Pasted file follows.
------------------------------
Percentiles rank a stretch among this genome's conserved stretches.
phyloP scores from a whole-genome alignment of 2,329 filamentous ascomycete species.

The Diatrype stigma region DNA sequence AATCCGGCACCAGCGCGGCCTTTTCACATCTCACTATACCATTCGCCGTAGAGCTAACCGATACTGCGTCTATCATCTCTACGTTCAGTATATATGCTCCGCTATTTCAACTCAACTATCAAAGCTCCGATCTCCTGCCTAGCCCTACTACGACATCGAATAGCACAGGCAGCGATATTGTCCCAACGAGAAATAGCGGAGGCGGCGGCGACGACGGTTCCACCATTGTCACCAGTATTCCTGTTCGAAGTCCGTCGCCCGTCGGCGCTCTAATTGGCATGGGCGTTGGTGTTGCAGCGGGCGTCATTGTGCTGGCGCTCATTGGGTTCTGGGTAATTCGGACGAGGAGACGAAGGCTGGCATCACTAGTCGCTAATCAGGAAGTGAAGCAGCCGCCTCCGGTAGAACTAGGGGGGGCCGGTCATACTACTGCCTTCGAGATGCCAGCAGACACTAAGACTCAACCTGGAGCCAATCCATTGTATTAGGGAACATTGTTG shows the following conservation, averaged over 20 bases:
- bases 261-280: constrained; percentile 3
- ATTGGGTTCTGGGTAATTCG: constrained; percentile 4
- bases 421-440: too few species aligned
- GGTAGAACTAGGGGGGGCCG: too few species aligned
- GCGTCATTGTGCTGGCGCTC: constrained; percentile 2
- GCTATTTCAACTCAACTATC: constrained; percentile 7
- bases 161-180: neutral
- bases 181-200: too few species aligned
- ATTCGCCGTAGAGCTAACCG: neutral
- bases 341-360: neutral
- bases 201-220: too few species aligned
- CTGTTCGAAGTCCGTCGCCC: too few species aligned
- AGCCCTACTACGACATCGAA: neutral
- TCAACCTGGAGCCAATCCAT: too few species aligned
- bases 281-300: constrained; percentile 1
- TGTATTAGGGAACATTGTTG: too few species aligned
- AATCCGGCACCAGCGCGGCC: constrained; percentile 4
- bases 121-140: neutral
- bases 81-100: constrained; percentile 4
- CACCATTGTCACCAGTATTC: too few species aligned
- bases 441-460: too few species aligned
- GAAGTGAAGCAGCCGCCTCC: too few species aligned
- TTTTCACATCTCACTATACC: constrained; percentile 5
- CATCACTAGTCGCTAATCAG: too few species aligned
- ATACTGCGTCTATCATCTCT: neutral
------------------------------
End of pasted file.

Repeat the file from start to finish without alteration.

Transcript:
Percentiles rank a stretch among this genome's conserved stretches.
phyloP scores from a whole-genome alignment of 2,329 filamentous ascomycete species.

The Diatrype stigma region DNA sequence AATCCGGCACCAGCGCGGCCTTTTCACATCTCACTATACCATTCGCCGTAGAGCTAACCGATACTGCGTCTATCATCTCTACGTTCAGTATATATGCTCCGCTATTTCAACTCAACTATCAAAGCTCCGATCTCCTGCCTAGCCCTACTACGACATCGAATAGCACAGGCAGCGATATTGTCCCAACGAGAAATAGCGGAGGCGGCGGCGACGACGGTTCCACCATTGTCACCAGTATTCCTGTTCGAAGTCCGTCGCCCGTCGGCGCTCTAATTGGCATGGGCGTTGGTGTTGCAGCGGGCGTCATTGTGCTGGCGCTCATTGGGTTCTGGGTAATTCGGACGAGGAGACGAAGGCTGGCATCACTAGTCGCTAATCAGGAAGTGAAGCAGCCGCCTCCGGTAGAACTAGGGGGGGCCGGTCATACTACTGCCTTCGAGATGCCAGCAGACACTAAGACTCAACCTGGAGCCAATCCATTGTATTAGGGAACATTGTTG shows the following conservation, averaged over 20 bases:
- bases 261-280: constrained; percentile 3
- ATTGGGTTCTGGGTAATTCG: constrained; percentile 4
- bases 421-440: too few species aligned
- GGTAGAACTAGGGGGGGCCG: too few species aligned
- GCGTCATTGTGCTGGCGCTC: constrained; percentile 2
- GCTATTTCAACTCAACTATC: constrained; percentile 7
- bases 161-180: neutral
- bases 181-200: too few species aligned
- ATTCGCCGTAGAGCTAACCG: neutral
- bases 341-360: neutral
- bases 201-220: too few species aligned
- CTGTTCGAAGTCCGTCGCCC: too few species aligned
- AGCCCTACTACGACATCGAA: neutral
- TCAACCTGGAGCCAATCCAT: too few species aligned
- bases 281-300: constrained; percentile 1
- TGTATTAGGGAACATTGTTG: too few species aligned
- AATCCGGCACCAGCGCGGCC: constrained; percentile 4
- bases 121-140: neutral
- bases 81-100: constrained; percentile 4
- CACCATTGTCACCAGTATTC: too few species aligned
- bases 441-460: too few species aligned
- GAAGTGAAGCAGCCGCCTCC: too few species aligned
- TTTTCACATCTCACTATACC: constrained; percentile 5
- CATCACTAGTCGCTAATCAG: too few species aligned
- ATACTGCGTCTATCATCTCT: neutral